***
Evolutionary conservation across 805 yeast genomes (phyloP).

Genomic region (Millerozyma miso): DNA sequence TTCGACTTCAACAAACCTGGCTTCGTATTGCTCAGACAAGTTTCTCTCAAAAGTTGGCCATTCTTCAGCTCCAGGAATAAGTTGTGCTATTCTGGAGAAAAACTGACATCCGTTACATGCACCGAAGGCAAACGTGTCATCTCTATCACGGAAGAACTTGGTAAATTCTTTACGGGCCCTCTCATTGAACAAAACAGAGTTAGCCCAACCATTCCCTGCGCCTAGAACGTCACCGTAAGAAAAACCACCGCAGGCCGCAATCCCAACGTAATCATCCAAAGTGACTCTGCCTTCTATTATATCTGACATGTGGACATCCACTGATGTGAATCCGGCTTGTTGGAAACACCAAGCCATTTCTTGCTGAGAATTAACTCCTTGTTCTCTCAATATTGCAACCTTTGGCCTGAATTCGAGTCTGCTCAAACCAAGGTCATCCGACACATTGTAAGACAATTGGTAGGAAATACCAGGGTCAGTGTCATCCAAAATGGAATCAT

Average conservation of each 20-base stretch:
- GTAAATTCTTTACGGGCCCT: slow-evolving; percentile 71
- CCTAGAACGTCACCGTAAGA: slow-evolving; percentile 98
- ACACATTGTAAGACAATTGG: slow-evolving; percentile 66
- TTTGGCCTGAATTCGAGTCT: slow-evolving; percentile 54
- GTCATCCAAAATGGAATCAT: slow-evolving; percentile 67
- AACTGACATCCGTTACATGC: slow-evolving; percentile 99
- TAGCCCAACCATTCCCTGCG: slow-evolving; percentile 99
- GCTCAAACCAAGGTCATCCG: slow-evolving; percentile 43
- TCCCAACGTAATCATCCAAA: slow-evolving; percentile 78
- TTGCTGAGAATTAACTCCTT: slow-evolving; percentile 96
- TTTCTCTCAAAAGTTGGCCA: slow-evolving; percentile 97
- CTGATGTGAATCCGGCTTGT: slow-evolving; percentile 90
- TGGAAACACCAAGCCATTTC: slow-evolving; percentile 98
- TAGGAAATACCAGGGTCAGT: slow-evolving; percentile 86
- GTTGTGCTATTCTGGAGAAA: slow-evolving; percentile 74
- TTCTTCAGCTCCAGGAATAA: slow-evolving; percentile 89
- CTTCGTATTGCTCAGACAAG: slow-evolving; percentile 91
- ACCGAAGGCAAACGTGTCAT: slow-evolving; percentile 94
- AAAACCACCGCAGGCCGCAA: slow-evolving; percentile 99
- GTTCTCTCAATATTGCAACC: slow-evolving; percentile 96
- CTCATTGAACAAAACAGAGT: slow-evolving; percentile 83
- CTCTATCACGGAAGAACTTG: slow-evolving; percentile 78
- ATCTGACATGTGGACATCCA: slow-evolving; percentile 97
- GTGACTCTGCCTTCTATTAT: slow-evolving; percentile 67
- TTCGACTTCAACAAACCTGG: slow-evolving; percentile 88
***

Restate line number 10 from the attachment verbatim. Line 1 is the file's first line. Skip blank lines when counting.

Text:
- TAGCCCAACCATTCCCTGCG: slow-evolving; percentile 99